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Forgotten Gen Xers: What Motivates the 'Sandwich Generation'

Need a break from all the attention that Millennials get? If so, there's another cohort that could use some love: Generation Xers.

"Gen Xers" were born from the mid-1960s through the 1970s. They make up the second-largest share of the U.S. workforce and command the third-largest segment of the country's population. Moreover, they are helping to effect a major workforce transition.

"There is a massive demographic shift underway in the workplace," said Kip Kelly, director of marketing and public programs for the Executive Development unit of the University of North Carolina's Kenan-Flagler Business School. "In less than 10 years, Millennials will represent 75 percent of the global workforce. Every day, the workforce is becoming more diverse than ever before, with several generations working side by side. Generation X is in a unique position to lead, serving as a bridge between Baby Boomers and Millennials."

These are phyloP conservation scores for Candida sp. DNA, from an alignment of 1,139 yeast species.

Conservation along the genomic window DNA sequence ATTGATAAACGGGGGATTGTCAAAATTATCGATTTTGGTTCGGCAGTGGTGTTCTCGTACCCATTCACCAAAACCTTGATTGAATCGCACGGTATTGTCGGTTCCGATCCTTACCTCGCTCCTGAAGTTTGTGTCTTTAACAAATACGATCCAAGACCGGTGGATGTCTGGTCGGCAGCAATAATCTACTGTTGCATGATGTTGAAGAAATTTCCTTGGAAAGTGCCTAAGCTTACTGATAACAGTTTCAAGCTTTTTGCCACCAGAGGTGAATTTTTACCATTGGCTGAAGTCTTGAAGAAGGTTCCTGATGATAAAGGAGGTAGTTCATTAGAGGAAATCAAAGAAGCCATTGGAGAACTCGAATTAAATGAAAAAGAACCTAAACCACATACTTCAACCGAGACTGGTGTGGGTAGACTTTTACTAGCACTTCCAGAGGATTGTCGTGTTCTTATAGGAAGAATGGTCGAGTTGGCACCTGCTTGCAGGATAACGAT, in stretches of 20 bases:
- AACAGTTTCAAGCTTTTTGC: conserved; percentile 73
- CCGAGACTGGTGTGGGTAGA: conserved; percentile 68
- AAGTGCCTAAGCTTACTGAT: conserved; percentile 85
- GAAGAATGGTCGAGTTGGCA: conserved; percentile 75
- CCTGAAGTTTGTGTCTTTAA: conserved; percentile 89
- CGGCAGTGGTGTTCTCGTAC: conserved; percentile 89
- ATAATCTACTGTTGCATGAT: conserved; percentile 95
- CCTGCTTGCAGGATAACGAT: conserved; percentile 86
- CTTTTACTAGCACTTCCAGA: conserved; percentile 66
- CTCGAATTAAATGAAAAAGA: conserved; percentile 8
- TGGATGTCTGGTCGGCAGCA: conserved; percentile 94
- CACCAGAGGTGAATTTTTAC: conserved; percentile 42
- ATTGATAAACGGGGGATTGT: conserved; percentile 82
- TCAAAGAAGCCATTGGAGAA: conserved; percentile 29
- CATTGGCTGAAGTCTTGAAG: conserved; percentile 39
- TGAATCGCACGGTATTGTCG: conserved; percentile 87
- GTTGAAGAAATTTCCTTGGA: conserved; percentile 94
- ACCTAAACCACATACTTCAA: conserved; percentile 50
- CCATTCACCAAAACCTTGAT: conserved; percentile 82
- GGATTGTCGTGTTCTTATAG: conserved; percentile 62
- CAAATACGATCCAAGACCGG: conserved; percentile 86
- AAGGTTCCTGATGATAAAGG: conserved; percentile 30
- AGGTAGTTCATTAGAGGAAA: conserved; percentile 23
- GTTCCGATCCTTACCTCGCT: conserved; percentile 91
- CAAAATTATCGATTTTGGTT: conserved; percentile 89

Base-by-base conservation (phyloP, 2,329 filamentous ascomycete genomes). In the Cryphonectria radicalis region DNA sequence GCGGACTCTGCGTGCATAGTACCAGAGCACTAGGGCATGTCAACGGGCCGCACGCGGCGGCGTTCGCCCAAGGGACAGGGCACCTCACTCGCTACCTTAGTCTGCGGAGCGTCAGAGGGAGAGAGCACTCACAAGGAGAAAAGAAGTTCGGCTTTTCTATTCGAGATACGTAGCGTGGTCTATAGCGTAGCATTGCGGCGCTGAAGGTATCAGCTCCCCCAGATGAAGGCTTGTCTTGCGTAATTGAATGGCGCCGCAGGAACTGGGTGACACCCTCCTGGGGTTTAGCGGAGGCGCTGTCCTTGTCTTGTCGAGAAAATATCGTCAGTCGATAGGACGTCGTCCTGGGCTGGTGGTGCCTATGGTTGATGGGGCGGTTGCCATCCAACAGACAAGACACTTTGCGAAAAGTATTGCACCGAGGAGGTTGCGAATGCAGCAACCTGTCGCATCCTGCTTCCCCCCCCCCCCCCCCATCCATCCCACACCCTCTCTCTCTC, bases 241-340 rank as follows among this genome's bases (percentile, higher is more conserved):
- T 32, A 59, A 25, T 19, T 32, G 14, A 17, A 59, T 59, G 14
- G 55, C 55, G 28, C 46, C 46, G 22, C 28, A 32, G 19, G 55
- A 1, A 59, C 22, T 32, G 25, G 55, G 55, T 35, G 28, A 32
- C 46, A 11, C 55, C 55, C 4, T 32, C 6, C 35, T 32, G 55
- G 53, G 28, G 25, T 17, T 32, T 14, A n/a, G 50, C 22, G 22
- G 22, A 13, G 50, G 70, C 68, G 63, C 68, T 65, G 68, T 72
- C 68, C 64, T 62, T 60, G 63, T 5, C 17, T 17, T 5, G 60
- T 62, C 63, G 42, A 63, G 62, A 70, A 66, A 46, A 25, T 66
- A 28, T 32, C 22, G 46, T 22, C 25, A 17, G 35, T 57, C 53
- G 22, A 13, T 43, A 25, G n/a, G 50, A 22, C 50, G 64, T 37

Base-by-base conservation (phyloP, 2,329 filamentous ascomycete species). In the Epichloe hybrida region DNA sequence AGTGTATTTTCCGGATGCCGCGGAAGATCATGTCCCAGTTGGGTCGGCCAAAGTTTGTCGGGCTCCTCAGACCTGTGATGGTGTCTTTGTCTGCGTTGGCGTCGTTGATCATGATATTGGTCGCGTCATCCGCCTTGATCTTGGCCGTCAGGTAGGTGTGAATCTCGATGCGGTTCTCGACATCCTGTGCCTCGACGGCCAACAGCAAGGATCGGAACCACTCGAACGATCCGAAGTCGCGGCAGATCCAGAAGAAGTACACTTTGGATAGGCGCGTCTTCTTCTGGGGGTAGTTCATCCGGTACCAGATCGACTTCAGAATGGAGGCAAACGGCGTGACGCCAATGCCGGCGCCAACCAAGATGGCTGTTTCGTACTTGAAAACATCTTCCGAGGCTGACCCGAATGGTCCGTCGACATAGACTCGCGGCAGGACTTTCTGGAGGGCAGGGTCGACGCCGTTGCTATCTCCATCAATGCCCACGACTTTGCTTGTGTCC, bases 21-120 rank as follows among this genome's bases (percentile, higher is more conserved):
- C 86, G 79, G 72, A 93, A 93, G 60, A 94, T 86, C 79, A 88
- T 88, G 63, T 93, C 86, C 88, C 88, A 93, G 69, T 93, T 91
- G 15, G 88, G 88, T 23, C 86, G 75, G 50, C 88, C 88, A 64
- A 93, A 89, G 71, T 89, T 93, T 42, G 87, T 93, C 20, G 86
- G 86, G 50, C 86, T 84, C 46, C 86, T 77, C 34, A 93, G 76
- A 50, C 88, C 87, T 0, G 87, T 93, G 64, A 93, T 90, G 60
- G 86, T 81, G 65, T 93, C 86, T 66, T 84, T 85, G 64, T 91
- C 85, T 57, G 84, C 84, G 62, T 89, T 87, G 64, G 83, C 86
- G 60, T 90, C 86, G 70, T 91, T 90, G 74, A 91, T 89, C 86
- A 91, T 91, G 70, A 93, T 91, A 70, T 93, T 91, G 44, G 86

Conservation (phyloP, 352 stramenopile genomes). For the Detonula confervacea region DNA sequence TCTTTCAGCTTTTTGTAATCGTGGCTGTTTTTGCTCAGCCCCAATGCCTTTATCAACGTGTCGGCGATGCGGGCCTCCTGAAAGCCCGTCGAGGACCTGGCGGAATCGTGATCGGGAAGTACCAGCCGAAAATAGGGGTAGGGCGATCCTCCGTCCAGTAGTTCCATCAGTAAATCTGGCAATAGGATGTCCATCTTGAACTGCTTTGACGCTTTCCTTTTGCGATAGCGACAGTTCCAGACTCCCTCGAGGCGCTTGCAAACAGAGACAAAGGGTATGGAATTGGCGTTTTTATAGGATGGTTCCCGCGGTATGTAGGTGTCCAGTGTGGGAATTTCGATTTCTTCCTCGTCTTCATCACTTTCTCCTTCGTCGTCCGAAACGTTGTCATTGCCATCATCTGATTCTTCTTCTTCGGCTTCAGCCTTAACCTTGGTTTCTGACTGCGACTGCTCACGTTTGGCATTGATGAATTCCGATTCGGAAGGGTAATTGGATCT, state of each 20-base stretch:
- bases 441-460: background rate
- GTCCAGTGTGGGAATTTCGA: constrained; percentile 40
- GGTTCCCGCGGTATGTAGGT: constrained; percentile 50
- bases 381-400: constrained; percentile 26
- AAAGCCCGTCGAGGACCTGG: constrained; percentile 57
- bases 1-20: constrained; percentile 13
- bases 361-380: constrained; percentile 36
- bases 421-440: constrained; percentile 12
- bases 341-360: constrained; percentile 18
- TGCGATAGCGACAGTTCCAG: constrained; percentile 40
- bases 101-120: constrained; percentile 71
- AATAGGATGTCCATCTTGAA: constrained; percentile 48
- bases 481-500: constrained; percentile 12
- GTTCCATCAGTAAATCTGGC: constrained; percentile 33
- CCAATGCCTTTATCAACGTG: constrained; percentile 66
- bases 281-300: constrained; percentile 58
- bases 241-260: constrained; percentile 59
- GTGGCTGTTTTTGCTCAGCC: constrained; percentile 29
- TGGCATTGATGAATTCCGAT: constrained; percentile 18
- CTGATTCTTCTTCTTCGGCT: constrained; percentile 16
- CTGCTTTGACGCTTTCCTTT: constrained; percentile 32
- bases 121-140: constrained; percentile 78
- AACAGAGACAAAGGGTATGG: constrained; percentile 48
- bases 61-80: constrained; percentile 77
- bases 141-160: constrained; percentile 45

Although they comprise a smaller group between two larger generations, Gen Xers – aptly described as the "Sandwich Generation" – are taking on a central role in the workforce despite receiving less attention than other cohorts, said Stefani Yorges, Industrial/Organizational Psychologist and head of the West Chester, Pa., leadership development company Leading Higher.

"Gen Xers … are gaining influence in the workplace as Boomers retire in increasing numbers," Yorges said. "The fact that they are the 'Sandwich Generation' affects Gen X. They often feel invisible. Because their generation is significantly smaller than other generations, they have often been overlooked by the media and society."